One of the recent refrains from the White House and other political circles after a gun tragedy is, “We need common‐sense gun reforms.” It’s a convenient piece of jargon that conveys level‐headedness, non‐partisanship and empathy. But it doesn’t mean anything substantive, because not all gun deaths are the same: Treating them as if they are is neither common sense nor good public policy. Many of these “common‐sense reforms” — assault weapon bans and vague allusions to “gun availability” — do little to reduce the major drivers of gun‐related deaths.
The United States contains an estimated 270 million to 310 million firearms. All gun crimes and gun deaths are overwhelmingly perpetrated with handguns, yet barely one quarter of Americans favor a handgun ban that would be required to lower that number significantly. So‐called “assault weapons” and “high‐capacity” magazines are easy political targets because they sound scary to people unfamiliar with firearms. However, restricting either or both would likely have no measurable effect on gun crime rates.
Roughly two‐thirds of American gun deaths are suicides, and these comprise approximately half of all American suicides. Clearly, firearms increase the likelihood of a successful suicide attempt. And there is evidence from other countries suggesting that decreasing access to firearms can lower overall suicide rates.
But that doesn’t mean we need new laws to limit firearm ownership. In an interview with ProPublica, Jeffrey Swanson of Duke University School of Medicine suggested that mental health professionals “can do a lot without invoking law, by talking to people about harm reduction and locking up guns.” Other programs such as voluntary buybacks may reduce the number of household firearms.
But neither suicides nor gun deaths are “epidemics” in any real sense of the term. Overstating their frequency with inflated rhetoric creates an impetus for government action to do something — even if that something is not effective at addressing the problem it’s meant to solve.
Of the remaining third of gun deaths, the majority are, in fact, homicides. These have two primary drivers: inner‐city violence — that is, drug, gang and other violence attendant to poverty and segregation — and domestic violence. Although spree killings like San Bernardino make headlines for days at a time, they are statistical outliers, making up a small fraction of gun deaths every year.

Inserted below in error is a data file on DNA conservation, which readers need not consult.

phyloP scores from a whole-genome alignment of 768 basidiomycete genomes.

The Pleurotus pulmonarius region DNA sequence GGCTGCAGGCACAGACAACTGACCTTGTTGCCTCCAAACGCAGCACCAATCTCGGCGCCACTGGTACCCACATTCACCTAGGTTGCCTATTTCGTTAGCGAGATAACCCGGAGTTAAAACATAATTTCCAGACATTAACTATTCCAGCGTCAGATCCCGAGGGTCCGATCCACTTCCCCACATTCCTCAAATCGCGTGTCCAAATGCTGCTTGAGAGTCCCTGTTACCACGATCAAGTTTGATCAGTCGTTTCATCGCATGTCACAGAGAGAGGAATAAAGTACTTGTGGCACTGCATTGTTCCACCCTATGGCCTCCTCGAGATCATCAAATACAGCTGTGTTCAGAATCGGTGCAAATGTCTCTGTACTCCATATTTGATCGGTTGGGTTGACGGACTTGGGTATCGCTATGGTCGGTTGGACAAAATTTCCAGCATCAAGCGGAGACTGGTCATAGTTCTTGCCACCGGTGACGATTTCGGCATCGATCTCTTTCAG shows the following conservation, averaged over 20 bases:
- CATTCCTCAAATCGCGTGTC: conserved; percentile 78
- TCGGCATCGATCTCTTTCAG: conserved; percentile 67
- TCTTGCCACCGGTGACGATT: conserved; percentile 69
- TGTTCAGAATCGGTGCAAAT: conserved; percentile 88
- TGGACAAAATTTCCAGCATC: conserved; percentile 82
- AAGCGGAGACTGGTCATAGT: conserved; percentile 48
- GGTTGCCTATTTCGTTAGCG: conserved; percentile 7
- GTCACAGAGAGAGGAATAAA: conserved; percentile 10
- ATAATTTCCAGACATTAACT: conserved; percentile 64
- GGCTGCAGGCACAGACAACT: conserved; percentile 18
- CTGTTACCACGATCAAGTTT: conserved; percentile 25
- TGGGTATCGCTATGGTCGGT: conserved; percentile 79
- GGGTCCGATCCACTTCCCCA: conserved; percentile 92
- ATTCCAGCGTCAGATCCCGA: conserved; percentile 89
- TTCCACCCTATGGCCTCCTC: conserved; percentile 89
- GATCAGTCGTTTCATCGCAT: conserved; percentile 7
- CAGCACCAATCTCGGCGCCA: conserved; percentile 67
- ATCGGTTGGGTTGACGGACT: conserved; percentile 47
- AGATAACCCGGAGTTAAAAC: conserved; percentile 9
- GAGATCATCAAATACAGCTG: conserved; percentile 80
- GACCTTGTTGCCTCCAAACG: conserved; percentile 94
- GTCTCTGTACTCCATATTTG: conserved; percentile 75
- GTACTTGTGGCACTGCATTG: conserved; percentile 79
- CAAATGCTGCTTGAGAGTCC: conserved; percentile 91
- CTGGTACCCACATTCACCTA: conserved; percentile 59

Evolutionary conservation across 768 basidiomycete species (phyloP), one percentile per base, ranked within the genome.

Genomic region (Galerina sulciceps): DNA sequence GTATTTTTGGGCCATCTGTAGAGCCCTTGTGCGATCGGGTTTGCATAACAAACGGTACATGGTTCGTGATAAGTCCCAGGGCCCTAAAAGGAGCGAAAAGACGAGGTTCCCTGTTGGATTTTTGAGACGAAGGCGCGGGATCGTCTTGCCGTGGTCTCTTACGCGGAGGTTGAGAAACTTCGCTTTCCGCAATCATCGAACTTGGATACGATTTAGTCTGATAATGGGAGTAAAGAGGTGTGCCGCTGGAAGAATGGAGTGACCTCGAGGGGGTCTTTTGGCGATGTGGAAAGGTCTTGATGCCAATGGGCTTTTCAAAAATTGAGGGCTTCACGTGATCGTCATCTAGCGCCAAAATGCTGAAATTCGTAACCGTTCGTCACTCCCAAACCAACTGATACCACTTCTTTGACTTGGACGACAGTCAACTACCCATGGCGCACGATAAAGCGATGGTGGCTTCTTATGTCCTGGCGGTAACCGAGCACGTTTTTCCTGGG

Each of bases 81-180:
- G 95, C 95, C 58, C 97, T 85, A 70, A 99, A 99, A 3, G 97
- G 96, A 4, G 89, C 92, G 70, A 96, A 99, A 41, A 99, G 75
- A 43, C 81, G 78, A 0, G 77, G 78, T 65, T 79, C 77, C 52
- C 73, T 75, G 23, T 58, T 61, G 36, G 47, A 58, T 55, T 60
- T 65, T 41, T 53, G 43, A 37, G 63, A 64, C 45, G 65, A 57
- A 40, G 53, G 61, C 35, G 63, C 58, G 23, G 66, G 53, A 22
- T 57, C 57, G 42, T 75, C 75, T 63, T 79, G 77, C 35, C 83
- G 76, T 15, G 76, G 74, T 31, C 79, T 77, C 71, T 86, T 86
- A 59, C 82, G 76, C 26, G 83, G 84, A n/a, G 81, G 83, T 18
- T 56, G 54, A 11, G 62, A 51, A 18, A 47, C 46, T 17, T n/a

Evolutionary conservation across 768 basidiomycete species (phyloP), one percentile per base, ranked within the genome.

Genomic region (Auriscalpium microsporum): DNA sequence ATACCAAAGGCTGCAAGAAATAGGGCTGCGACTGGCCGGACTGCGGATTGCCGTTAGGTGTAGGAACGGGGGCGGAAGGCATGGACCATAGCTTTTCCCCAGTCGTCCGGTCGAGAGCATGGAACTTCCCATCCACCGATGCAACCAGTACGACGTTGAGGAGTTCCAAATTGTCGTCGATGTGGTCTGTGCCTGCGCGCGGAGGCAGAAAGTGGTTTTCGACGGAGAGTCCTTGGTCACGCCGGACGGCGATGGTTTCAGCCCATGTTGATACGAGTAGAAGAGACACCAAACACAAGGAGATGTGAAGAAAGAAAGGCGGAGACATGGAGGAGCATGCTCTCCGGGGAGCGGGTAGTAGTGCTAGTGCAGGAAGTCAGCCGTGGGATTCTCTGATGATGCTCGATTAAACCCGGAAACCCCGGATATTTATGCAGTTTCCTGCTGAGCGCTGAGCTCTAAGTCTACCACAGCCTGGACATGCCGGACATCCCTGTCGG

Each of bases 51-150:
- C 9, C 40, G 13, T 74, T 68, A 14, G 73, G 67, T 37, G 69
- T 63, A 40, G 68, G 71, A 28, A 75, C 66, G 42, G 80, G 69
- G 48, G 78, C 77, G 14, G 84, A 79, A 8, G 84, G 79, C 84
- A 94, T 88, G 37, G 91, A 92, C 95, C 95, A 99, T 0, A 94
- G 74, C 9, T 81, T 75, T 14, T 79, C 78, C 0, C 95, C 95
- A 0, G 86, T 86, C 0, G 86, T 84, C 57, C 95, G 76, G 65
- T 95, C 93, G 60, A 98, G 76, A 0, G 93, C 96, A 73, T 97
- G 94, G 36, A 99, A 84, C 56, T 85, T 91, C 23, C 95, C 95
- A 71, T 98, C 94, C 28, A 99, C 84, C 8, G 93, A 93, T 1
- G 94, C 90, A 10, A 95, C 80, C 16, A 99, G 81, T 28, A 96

Inner‐city violence has a lot of causes, but two government‐driven public policy problems stand out.
First, America’s war on drugs has been an abysmal failure, one that has bred violence through the black markets that prohibition creates. Despite whites and blacks using drugs at roughly the same rates, America’s focus on drug enforcement in the inner cities helps drive the violence among distributors in these segregated areas.
Second, firearm homicide clearance rates — that is, police apprehending a suspect and charging him for the killing — are embarrassingly low in minority neighborhoods. In her book, “Ghettoside,” Los Angeles Times journalist Jill Leovy argues that an absence of trust between police and black communities, along with a lack of adequate police resources aimed at solving homicides in black neighborhoods, combine to cheapen black life by allowing black murder to go virtually unpunished. If there is a gun violence “epidemic” anywhere in America, it is in the impoverished black neighborhoods of Los Angeles, Baltimore and similar enclaves.
Until the Supreme Court decisions in D.C. v. Heller and McDonald v. Chicagothat recognized the individual right to bear arms, several U.S. cities had virtually banned guns. In spite of its ban, Washington, D.C., was the “murder capital” of the country eight times between 1985 and 1999. After Chicago’s gun ban in 1982, its murder rate increased at more than twice the national average. More than three decades of high murder rates show that restricting legal access to guns was not the answer to gun violence problems and that making legal firearm acquisition harder is unlikely to meaningfully impact violence in America’s inner cities. Ending the drug war and providing more educational and economic opportunity for America’s racially ghettoized poor would improve public safety much more effectively than new feckless gun restrictions.
Finally, domestic violence is a genuine problem, but one not getting enough attention on either side of the gun debate. More than 90 percent of female murder victims know their killers, many of whom are domestic abusers or jealous lovers. If implemented correctly, a judicial process that takes and keeps firearms away from those who have shown a propensity for assault — those with violent crime convictions, pending domestic abuse or stalking charges or active restraining orders — could reduce the frequency of gun‐related domestic violence.
There is good news. Murder and gun crime rates in America have been trending downward since the 1990s. An American who isn’t at risk for suicide, in an abusive relationship or in a neighborhood beset by the drug war is extremely unlikely to die by firearm. As tragic, frightening and media‐saturating as mass shootings are, they are rare. For the most part, America is a very safe place to live.
After a tragedy, trotting out clichés and focusing on exotic firearm terminology may be very effective at rousing emotions, but it doesn’t make sound public policy. That’s because public policy is not just about identifying “common‐sense” solutions put forth in a climate of fear and outrage — it’s about looking at the data and recognizing the political and legal landscape in which that data exist.